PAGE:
NASSAU VETERANS MEMORIAL COLISEUM OF LEARNING
- Name: John Tavares
- Enrolled: 2012-13
- Age: 22
- Undergraduate: 2009
- Days Absent: 0
- Scholarship: 6 years / $33 million (expires after 2017-18 season)
- Achievements: 48 GP, 28 G, 19 A, 47 PTS, -2 +/-, 162 SOG, 17.3 SPCT, 5 GWG
Class List and Grade History
- Skating: A
- Shooting: A+
- Passing: A
- Defense: B+
- Leadership: A+
Professor’s Comments: This season, John Tavares averaged slightly less than one point-per-game in the world’s premier professional hockey league, carried a middling New York Islanders team to its first playoff berth since 2007, and was named as a finalist for the NHL’s Hart Trophy.
In related news, I only snoozed my alarm twice this morning, instead of my normal three times.
There’s not much to be said about Tavares, the likely future captain of the Islanders, that hasn’t been said by scouts, coaches, general managers, beat writers and the hockey-watching public over the past four years.
Still only 22 years old and under contract with the organization through the 2017-18 NHL season, Tavares is the face of the Isles franchise in exactly the way GM Garth Snow had hoped he would be; the front office and the fans on Long Island couldn’t have asked for a better player around which to build a perennial Stanley Cup-contending team.
After being taken at No. 1 overall in the 2009 NHL Entry Draft, Tavares spoke the magic words to the Uniondale crowd, solidifying his place in fans’ hearts before scoring a single goal in an Isles jersey:
I couldn’t be more excited to be a part of the New York Islanders. It’s a dream come true. I want to thank all the fans here and at home for supporting me and welcoming me to Long Island.
Tavares has certainly made good on his promise to restore the team to greatness, as evidenced by his development since he started his Isles career. Of note are his numbers during this past lockout-shortened season, all the more impressive when you consider the amount of pressure he puts on himself to carry the team night-in and night-out.
His 17.3% shooting percentage is by far the highest on the Isles of any player with 50-or-more shots on goal. His 28 goals were a team high, and it’s not even close. Oh, and he registered the most shots on goal of any Islanders player in both the regular season (162) and in the playoffs (21).
Short story long, Tavares is getting his shot from almost anywhere on the ice. After spending much of his first three NHL seasons with opposing defenders blanketing him and making his life miserable, Tavares is now displaying the stickhandling skills characteristic of a top NHL forward, making him a nightmare for blueliners around the league.
This season, Tavares clearly transitioned from a “primarily involving his teammates” game to a “shoot-first-and-ask-questions-later” style of play. His season-by-season assists-per-game numbers—0.37, 0.48, 0.61 and 0.41—in comparison to his goals-per-game numbers—0.29, 0.37, 0.38 and 0.58—reflect a direct correlation to his newfound insistence on dominating the score sheet since the season he first joined the NHL.
His skating and passing are still top-notch, which is a testament to his overall ability in that opponents specifically game plan to shut him down. Often times, despite the best efforts of the players on the other side of the puck, or the defensive schemes drawn up to contain him, Tavares finds a way to shine.
Professor’s Recommendation: A general rule of thumb when assessing an individual player’s performance over the course of a season: an MVP nomination often precludes a negative assessment of any part of said player’s game.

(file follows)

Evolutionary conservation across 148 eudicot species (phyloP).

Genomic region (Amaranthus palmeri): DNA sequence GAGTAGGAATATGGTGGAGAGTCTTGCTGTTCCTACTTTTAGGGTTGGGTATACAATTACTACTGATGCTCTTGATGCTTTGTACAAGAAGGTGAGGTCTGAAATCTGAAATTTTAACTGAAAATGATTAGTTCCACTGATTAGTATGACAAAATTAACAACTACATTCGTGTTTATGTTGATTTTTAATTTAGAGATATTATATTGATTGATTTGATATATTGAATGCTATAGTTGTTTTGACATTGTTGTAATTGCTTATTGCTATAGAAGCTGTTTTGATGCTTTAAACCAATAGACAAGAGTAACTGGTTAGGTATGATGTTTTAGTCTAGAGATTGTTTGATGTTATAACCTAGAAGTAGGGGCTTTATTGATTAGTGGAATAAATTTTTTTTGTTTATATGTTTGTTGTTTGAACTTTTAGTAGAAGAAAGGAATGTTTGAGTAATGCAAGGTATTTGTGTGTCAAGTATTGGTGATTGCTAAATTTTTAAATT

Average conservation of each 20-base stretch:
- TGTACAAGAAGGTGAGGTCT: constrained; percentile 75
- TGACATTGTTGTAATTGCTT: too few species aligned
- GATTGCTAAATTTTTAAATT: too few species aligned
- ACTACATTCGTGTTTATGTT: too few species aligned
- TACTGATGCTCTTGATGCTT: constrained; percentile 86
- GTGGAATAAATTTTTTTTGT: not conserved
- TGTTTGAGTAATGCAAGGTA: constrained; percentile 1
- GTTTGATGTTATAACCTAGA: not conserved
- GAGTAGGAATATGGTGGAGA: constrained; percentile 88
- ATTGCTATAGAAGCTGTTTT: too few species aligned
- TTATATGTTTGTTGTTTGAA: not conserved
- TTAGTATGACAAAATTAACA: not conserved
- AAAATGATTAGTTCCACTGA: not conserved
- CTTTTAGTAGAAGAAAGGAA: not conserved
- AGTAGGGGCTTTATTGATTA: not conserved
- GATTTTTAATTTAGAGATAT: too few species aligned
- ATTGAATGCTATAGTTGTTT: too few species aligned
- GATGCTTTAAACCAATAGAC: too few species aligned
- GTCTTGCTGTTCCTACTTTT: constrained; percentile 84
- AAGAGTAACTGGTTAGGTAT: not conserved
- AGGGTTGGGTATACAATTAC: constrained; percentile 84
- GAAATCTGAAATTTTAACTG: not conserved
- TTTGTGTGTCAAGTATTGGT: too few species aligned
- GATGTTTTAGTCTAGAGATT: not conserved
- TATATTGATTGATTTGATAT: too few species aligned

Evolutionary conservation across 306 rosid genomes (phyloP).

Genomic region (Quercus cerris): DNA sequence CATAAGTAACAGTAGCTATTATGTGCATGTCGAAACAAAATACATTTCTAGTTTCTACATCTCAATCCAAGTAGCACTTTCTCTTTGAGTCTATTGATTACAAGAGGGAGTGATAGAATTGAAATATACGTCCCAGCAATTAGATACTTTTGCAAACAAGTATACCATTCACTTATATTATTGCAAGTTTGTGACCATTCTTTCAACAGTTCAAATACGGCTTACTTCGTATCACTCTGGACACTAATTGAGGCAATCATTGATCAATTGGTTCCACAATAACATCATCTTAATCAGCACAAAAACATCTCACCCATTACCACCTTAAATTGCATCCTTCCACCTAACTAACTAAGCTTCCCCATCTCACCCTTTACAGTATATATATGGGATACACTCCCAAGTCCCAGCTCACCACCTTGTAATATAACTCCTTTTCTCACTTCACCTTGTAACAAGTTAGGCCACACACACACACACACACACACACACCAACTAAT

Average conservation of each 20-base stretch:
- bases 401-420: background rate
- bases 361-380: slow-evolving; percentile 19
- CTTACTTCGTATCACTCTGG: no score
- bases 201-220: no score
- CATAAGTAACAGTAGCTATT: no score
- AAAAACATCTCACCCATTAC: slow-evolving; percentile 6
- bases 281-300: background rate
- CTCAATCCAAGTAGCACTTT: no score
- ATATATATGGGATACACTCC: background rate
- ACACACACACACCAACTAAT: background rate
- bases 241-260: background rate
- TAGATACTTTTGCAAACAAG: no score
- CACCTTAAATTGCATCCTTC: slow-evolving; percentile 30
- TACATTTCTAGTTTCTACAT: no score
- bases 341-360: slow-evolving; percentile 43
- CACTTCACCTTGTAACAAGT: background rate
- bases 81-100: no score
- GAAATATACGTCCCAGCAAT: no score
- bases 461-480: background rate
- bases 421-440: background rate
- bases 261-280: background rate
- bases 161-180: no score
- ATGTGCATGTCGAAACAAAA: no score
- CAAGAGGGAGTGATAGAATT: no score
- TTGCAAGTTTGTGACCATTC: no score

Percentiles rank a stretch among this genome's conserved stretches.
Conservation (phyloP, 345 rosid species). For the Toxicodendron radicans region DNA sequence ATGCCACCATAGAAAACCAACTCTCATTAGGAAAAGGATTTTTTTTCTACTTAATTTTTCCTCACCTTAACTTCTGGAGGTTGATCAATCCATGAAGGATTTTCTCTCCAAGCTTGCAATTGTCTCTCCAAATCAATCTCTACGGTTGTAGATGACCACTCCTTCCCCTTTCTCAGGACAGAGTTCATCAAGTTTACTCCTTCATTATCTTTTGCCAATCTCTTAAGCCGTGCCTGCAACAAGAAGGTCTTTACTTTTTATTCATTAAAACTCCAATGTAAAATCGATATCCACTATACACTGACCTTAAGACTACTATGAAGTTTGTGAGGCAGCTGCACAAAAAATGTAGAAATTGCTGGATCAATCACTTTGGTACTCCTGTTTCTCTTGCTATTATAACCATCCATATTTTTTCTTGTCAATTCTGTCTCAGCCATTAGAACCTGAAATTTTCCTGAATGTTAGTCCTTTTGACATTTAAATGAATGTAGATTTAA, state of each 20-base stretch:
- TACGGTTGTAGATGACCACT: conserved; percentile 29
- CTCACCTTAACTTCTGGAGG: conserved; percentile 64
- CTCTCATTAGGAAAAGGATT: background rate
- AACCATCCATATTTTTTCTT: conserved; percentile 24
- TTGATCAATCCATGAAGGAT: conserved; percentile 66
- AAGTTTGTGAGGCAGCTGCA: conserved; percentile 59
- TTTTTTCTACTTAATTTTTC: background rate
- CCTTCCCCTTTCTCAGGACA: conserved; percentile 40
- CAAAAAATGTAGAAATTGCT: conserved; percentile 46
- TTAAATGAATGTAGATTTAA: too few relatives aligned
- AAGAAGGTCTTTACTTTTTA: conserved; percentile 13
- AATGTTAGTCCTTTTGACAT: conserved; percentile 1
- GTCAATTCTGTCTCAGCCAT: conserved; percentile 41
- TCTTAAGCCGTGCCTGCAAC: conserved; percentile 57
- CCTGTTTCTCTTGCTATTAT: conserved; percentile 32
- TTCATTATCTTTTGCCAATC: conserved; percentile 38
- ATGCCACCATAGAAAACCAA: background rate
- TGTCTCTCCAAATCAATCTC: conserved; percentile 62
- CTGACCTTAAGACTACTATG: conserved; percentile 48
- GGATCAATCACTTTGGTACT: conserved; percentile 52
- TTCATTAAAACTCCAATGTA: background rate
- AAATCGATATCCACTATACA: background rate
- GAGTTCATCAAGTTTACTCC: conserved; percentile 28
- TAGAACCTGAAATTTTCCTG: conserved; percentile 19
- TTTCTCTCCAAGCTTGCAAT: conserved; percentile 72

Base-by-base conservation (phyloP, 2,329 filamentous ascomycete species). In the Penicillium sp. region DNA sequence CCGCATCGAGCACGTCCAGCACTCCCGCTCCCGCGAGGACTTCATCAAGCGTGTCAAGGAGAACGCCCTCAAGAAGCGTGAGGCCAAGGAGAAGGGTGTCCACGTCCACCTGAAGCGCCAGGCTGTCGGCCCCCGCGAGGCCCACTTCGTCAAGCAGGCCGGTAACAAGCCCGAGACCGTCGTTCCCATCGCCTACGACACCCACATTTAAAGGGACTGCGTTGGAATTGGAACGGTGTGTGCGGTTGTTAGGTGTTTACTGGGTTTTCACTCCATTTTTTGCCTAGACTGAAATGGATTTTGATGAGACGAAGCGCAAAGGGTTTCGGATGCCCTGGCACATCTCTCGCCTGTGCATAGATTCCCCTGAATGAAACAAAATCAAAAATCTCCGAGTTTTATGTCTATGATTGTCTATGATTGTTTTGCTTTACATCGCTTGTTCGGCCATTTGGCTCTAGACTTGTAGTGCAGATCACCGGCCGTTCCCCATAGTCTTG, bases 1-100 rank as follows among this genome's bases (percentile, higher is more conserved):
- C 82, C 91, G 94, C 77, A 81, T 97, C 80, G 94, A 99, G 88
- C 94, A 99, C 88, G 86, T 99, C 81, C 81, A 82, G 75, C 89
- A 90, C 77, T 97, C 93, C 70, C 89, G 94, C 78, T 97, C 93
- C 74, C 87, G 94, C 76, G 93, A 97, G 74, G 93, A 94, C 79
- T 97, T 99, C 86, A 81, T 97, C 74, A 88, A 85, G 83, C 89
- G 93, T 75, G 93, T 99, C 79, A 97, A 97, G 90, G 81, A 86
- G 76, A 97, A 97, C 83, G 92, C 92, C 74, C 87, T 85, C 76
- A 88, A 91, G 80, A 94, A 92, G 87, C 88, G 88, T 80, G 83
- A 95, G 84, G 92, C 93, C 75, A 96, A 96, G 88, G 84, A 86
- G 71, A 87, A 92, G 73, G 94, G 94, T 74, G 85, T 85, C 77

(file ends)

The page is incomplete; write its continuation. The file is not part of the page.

Who am I to argue?
Despite what the Professional Hockey Writers’ Association may think, Tavares fulfilled the letter of the award and was deserving of the NHL’s Hart Trophy. He was the most valuable player to his team throughout the course of the season; without him on the ice, the Islanders wouldn’t have made the playoffs.
As Tavares goes, so do the Isles.
To go even further: without Tavares on the team over the past four years, the Islanders wouldn’t be enjoying their current resurgence and would likely still be suffering through the lean years witnessed at the beginning of Garth Snow’s rebuild.
To put Tavares’s contract into perspective: some comparable salary cap hits—approximately $5 million—for your viewing pleasure are Shawn Horcoff (EDM), Phil Kessel (TOR), Shane Doan (PHX), Brent Burns (SJS) and Mike Cammalleri (CGY).
Let those sink in for a second.
Snow knew what he was doing when he locked Tavares into his current six-year deal that ensures the Islanders will be selling lots of No. 91 jerseys long after the team relocates to Barclays Center in Brooklyn, NY.
With regards to constructive criticism of Tavares’s play this season, the only recommendation the faculty at N.V.M.C.L. can offer with regards to Tavares is that of the indirect variety. (Yes, Garth—we’re looking at you.)
If the Islanders front office can find a way to pull the trigger on a deal for a high-caliber forward to put on Tavares’s right wing, the faculty is guessing that would make the Isles’ star player very happy.
Granted, Tavares wouldn’t hold it against the team if they failed to secure an upgrade for Brad Boyes—after all, Tavares is Canadian so he technically doesn’t know what “resentment” feels like—but a stronger teammate on the top line would elevate Tavares’s daily quality to highlight-reel-worthy, at minimum.
And speaking of highlight-reel-worthy performances: going forward, if another season like his 2012-13 campaign doesn’t earn Tavares the first of many MVP awards in his career, I quit hockey.
And common sense.
Poll: agree or disagree with the faculty’s assessment of John’s performance this season. Was he deserving of the Hart Trophy as the NHL’s most valuable player? Vote ‘Promote’ to agree, or ‘Expel’ to disagree.